Medicine Man, Modern-style

May 05, 1994|By Suzanne Loudermilk | Suzanne Loudermilk,Sun Staff Writer

Edgewood resident Sam Thomas has two business cards -- Samuel Thomas, investigator, Public Defender's Office, and Sam Caocoochee Thomas, medicine man.

Yes, medicine man, as in tribal healer.

Mr. Thomas, whose Indian name means Wild Cat, is the leader of a diverse group of adults and children who meet monthly to learn about Native American traditions.

But forget the old-time Hollywood stereotype of illiterate, painted Red Men, chanting around the campfire. Mr. Thomas' group is composed of parents, corporate types, doctors and schoolchildren who have been drawn to his teachings.

The teachings center on a philosophy that balances the material and spiritual sides of nature.

"Our culture is so afraid of its own spirituality," says the ex-Army sergeant, former Pennsylvania state trooper and one-time private detective.

Despite his towering persona, this full-blooded Seminole is quite grounded in the real world. The 40-year-old father of four daughters, ages 7 to 18, lives in a middle-class neighborhood of townhouses and works 40 hours a week.

But he is unusual in one way, His Florida grandmother, Beulah Wise Owl Lorry, taught him to be a medicine man.

"Originally, it was to keep the old ways intact," Mr. Thomas says.

Being a Native American in the United States hasn't always been easy. His own parents wanted to be considered black, rather than Seminole, because no one would hire Seminoles, he says.

As a child, he also felt prejudice. "In second grade, I tried to tell the class I was Indian," he remembers. "But I didn't look like Tonto, so the kids tried to beat sense into me."

It wasn't until last year that he realized he had another mission. "It was time to find those looking for spirituality," says Mr. Thomas, as he sits on a flame-colored couch in his living room -- or "museum," as he and his wife, Cindy, refer to it.

Beaded necklaces

It is indeed a place of treasures. Feathered headdresses, coconut rattles, beaded necklaces and pipes are tucked amid the TV, VCR and aquarium.

At a recent meeting in Abingdon, Mr. Thomas passed around one of those Native American artifacts -- a beautifully beaded medicine pipe filled with an herbal smoking blend. "There's nothing narcotic in it," assures Mr. Thomas. "It's not that type of crowd."

The gathering of about 25 met at the suburban home of Mario and Melinda Recchioni to clear the woods of debris and fallen branches after the icy winter.

"It's like a family reunion every time," says Mrs. Recchioni, the mother of two teen-agers, referring to the congeniality of the people in her home and backyard. "It's like we've always known each other."

But they haven't. In fact, most of them have known each other less than a year.

It wasn't until last April when Mr. Thomas went on a vision quest -- a solitary, outdoor retreat during which a person fasts and meditates -- that he realized he needed to share his knowledge.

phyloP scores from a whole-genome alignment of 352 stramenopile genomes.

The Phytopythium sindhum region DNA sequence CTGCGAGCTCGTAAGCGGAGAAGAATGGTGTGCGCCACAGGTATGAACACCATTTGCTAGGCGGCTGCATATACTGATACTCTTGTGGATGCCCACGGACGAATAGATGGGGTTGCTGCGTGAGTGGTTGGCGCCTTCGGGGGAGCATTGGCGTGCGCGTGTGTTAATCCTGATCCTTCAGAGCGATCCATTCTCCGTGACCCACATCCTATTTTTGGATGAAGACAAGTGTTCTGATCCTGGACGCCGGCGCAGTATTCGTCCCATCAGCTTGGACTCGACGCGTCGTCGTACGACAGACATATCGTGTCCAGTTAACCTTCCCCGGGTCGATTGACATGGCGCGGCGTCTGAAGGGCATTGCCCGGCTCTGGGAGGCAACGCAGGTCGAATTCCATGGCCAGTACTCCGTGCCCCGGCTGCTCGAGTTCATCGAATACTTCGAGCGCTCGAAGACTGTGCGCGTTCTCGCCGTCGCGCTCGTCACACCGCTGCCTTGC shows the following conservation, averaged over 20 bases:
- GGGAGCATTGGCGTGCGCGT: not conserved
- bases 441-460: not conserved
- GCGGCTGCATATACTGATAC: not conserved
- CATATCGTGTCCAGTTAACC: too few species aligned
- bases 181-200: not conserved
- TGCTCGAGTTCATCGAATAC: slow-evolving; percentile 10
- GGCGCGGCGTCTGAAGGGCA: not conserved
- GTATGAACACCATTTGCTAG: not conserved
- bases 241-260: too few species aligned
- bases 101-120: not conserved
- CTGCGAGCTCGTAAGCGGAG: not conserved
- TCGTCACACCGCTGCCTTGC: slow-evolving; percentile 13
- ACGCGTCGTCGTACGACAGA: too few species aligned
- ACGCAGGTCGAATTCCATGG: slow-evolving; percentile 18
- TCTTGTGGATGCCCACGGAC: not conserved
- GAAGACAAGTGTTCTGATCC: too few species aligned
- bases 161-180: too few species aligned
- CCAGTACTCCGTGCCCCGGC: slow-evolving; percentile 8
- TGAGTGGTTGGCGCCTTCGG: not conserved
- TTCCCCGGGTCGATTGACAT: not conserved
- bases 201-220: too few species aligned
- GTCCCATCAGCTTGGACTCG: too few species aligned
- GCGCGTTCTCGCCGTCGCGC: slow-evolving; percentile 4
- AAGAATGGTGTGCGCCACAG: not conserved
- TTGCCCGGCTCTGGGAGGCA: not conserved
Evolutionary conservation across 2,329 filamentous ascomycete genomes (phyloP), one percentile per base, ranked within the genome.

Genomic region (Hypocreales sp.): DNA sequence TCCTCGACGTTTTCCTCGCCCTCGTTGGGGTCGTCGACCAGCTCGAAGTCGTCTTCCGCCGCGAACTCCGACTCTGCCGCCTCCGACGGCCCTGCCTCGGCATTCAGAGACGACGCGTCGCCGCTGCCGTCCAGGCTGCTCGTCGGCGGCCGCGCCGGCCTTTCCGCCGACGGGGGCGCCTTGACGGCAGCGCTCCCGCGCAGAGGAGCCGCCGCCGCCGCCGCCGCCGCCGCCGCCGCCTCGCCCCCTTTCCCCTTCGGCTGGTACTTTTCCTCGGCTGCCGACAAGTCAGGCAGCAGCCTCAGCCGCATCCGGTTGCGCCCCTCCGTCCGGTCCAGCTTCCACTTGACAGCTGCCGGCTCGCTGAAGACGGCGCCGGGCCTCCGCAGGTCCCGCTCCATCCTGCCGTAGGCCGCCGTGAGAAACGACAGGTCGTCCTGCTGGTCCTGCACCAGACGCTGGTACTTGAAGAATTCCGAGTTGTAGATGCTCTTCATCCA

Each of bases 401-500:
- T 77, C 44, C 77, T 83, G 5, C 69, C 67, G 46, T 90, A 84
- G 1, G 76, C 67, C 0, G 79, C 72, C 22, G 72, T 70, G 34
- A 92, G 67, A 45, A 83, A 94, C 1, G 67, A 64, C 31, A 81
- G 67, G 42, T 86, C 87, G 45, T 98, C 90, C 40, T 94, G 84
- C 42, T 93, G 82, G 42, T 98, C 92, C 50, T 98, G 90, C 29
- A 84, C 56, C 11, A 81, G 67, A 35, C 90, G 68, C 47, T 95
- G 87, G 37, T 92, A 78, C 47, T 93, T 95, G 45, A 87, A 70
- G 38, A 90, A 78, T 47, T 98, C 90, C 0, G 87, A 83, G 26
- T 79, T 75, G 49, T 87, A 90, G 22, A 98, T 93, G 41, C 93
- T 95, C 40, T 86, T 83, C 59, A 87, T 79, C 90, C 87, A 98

"I was feeling stagnant," he says. "I had no more physical teachers."

A rainbow in the sky was a sign, he says. And so began the Whirling Rainbow Lodge, the name he chose for his group of followers.

"Most people find out by word of mouth," Mr. Thomas says.

Or by fateful encounters.

Artist joined group

Artist Barbara Volk, the single mother of three children, crossed paths with Mr. Thomas at a gem show. "I wasn't looking for a teacher at the time," says the Glen Rock, Pa., resident, who has tried a variety of religions.

"I had fears about who this person was," says Ms. Volk, who is now a student of Mr. Thomas'. "But he told me things that no one else knew."

Cindy Thomas was also cautious about his calling. "When I met him, he was in the Army," says the Iowa native. "I thought that was going to be our life."

Even when Mr. Thomas was setting up a stone medicine wheel -- a structure representing the circle of life -- in their yard, she thought he was just making an interesting design in the garden.

"I was the biggest skeptic," says the former Protestant, who said she grew up in a strict, puritanical family. "But there is truth there."

Those knowledgeable about Native Americans admit there are frauds out there.

"There are all kinds of pretenders," says Joseph B. Mahan, historian, anthropologist and president of the Institute for the Study of American Cultures in Columbus, Ga.

But that doesn't mean there aren't true medicine men, Mr. Mahan says. "They are trained by an elder, have a great deal of perceptions, have a certain amount of drawing up of the subconscious and have knowledge of herbs and medicine."

No registry exists of how many medicine men are in the United States, where, according to the 1990 census, there are almost 2 million Native Americans, of whom about 13,000 live in Maryland.

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